Understand that forgiveness doesn’t imply that the abuse was okay.  It is more a letting go, a release of the negative energies of hate and retribution.  It is an acceptance that the past is what it is and cannot be changed–it can either serve to burden a person with its weight or serve a person as a tool for growth.  One can’t find love or compassion, especially for oneself, if mired in hatred and negativity.  Forgiveness is the gift that leads to healing, through unburdening oneself of hatred and the discovery of self-love, and now that the trial is over it is a time for healing to begin.

About Callen Harty

Originally from Shullsburg, Wisconsin Callen Harty is the author of four books and numerous published essays, poems, and articles. His most recent book is The Stronger Pull, a memoir about coming out in a small town in Wisconsin. His first book was My Queer Life, a compilation of over 30 years worth of writing on living life as a queer man. It includes essays, poems, speeches, monologues, and more. Empty Playground: A Survivor's Story, is a memoir about surviving childhood sex abuse. His play, Invisible Boy, is a narrative with poetic elements and is also an autobiographical look as surviving child sex abuse. All are available on Amazon.com (and three of them on Kindle) or can be ordered through local bookstores, He has written almost two dozen plays and 50 monologues that have been produced. Most of them have been produced at Broom Street Theater in Madison, Wisconsin where he started as an actor, writer, and director in 1983. He served as the Artistic Director of the theater from 2005-2010. Monologues he wrote for the Wisconsin Veterans’ Museum won him awards from the Wisconsin Historical Society and the American Association of State and Local History. He has also had essays, poems, and articles published in newspapers and magazines around the country and has taken the top prize in several photo contests. His writing has appeared in Out!, James White Review, Scott Stamp Monthly, Wisconsin State Journal, and elsewhere. He has had several essays published online for Forward Seeking, Life After Hate, and The Progressive. Callen has also been a community activist for many years. He was the co-founder of Young People Caring, UW-Madison’s 10% Society, and Proud Theater. He served as the first President of Young People Caring and as the Artistic Director for Proud Theater for its first five years. He is still an adult mentor for the group. In 2003 he won OutReach’s Man of the Year award for his queer community activism. OutReach is Madison, Wisconsin’s lesbian/gay/bisexual/transgender community center. He also won a Community Shares of Wisconsin Backyard Hero award for his sex abuse survivor activism work. He has been invited to speak before many community groups, at a roundtable on queer community theater in New York City, and has emceed several events. In 2016, Wisconsin Coalition Against Sexual Assault named him their annual Courage Award winner for his activism, writing, and speaking on sexual assault.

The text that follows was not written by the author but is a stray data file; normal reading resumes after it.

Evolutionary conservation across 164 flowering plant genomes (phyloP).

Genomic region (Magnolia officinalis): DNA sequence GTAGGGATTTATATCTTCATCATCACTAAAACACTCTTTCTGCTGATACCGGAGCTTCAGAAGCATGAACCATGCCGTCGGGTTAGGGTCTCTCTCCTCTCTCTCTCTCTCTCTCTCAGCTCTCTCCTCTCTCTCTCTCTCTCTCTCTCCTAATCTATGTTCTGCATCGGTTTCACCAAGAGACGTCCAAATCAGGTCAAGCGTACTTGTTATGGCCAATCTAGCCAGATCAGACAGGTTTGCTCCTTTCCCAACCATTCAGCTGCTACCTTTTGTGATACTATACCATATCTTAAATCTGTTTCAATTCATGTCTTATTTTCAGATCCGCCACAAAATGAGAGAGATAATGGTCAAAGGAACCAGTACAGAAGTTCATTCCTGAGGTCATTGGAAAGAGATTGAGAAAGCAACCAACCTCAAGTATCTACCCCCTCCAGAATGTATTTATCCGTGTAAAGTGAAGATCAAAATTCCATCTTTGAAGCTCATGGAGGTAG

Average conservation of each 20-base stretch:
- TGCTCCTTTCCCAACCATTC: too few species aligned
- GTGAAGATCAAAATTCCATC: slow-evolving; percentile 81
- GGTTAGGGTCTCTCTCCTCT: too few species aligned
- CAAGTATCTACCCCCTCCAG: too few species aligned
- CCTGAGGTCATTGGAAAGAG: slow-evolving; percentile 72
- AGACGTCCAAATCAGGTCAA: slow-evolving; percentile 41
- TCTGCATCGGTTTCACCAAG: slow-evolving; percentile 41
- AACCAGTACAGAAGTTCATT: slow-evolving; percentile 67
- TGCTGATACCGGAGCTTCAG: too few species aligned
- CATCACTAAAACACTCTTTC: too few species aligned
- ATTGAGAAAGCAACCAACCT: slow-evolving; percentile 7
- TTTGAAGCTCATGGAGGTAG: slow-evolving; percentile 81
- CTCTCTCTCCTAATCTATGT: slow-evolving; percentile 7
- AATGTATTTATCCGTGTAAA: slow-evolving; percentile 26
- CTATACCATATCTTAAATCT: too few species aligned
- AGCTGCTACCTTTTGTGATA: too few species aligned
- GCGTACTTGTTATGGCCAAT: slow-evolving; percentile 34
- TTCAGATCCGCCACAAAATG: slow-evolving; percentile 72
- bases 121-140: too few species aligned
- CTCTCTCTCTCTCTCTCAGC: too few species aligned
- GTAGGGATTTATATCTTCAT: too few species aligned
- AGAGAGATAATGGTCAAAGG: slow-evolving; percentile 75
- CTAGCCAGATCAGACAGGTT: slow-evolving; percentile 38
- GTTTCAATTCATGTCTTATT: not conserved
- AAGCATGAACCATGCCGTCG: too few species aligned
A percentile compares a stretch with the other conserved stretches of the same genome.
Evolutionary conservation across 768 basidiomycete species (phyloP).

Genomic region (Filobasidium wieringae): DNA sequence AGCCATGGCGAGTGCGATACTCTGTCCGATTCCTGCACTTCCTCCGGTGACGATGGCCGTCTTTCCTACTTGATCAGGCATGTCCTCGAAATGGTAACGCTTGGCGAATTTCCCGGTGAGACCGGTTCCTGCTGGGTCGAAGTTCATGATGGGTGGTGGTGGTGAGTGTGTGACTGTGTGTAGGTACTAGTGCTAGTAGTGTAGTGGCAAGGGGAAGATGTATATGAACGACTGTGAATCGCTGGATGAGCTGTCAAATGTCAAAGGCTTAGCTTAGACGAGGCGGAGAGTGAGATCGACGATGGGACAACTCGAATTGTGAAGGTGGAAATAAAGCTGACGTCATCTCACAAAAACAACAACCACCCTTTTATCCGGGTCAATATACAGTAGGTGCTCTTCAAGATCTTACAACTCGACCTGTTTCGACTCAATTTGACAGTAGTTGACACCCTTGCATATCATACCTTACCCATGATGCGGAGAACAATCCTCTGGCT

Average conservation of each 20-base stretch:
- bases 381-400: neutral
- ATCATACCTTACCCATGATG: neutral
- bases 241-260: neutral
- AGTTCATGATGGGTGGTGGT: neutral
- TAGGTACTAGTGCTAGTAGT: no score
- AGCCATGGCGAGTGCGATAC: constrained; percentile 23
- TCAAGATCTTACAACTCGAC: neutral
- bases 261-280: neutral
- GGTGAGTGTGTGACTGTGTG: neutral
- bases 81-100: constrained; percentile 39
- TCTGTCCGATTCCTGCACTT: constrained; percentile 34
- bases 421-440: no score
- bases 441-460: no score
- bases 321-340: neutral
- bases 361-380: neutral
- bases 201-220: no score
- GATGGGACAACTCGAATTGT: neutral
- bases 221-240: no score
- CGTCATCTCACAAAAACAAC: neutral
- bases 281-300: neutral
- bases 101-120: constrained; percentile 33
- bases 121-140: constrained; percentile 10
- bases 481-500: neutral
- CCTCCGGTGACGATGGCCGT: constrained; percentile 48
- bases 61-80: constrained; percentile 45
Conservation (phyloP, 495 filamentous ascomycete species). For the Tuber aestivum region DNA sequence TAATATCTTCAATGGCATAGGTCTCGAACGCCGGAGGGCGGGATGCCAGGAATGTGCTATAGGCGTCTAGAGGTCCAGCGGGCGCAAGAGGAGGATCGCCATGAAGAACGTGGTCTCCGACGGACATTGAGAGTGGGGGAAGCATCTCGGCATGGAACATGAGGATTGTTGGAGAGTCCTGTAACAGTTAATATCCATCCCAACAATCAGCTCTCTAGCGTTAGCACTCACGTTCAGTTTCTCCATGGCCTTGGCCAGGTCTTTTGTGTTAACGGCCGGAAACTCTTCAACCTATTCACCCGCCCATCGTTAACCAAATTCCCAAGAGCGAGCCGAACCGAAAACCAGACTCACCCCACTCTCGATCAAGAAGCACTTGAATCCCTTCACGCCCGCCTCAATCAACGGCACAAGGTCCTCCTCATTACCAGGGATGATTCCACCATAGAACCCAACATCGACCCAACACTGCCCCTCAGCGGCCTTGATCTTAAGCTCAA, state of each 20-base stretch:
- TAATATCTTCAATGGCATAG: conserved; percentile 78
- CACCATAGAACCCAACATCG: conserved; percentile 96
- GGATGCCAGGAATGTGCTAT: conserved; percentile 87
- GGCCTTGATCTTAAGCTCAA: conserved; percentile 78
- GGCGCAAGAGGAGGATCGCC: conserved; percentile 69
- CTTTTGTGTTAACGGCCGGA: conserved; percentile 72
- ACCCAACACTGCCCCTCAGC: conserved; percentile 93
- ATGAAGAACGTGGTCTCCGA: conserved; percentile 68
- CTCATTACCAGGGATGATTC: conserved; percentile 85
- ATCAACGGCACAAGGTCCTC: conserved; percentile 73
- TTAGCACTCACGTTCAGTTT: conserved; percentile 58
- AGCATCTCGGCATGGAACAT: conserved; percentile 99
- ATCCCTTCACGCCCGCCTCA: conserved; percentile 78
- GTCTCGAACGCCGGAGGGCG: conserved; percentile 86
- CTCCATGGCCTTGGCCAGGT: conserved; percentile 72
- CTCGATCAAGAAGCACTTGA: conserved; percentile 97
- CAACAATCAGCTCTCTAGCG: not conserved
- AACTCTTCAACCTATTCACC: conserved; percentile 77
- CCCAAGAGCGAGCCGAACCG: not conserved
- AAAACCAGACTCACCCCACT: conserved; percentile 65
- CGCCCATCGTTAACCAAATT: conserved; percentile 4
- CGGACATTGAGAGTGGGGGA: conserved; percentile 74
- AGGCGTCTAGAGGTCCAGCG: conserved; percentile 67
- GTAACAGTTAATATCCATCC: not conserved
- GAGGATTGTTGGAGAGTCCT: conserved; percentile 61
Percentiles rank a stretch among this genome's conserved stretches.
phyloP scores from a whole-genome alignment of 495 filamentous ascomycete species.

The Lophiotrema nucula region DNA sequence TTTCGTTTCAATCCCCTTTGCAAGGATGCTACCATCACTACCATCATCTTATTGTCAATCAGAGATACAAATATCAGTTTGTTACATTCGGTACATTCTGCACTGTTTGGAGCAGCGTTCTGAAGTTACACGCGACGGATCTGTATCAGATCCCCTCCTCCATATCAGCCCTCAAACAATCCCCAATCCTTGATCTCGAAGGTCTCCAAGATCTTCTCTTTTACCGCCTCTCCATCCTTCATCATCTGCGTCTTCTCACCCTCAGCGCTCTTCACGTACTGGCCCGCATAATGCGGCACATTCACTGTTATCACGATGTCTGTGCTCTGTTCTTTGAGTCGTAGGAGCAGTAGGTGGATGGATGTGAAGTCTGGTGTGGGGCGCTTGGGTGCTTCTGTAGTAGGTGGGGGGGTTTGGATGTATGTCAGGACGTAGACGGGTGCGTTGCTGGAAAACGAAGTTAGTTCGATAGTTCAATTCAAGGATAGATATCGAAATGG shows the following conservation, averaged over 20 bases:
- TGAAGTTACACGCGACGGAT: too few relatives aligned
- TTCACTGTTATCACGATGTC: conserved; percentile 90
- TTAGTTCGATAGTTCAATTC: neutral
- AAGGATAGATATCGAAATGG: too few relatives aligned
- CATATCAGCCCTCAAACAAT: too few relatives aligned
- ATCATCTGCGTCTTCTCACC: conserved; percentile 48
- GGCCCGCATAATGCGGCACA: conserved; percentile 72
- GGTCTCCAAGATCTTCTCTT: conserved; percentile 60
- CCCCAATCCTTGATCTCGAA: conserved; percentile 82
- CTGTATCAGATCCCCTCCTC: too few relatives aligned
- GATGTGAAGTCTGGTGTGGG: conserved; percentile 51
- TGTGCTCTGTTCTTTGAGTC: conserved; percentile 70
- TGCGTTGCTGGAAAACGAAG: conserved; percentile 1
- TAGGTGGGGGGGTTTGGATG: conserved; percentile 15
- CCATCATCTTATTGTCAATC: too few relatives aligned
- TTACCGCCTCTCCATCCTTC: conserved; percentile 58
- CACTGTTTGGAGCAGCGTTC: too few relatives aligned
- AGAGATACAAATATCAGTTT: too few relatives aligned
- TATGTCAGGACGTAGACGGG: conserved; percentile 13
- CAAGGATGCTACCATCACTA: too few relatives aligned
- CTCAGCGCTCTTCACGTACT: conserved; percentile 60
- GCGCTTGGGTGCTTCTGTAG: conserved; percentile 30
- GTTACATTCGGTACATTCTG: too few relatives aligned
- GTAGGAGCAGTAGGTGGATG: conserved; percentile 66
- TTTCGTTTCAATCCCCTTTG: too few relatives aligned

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1 Response to A Time for Healing

  1. Wayne Gillespie says:

    I’m sure that the Sandusky trial triggered many fine people who have been abused at some point in their past and who have done their best to move forward in a positive way. Forgiveness is, indeed, an important part of the healing process. Unfortunately, triggers will continue to keep the abuse alive in the minds of those who have been abused – even after long periods of time. I hope that the Sandusky trial will encourage people to “stand-up” and realize that, when they report known abuse to the authorities, innocent victims can be spared a life of struggle and pain.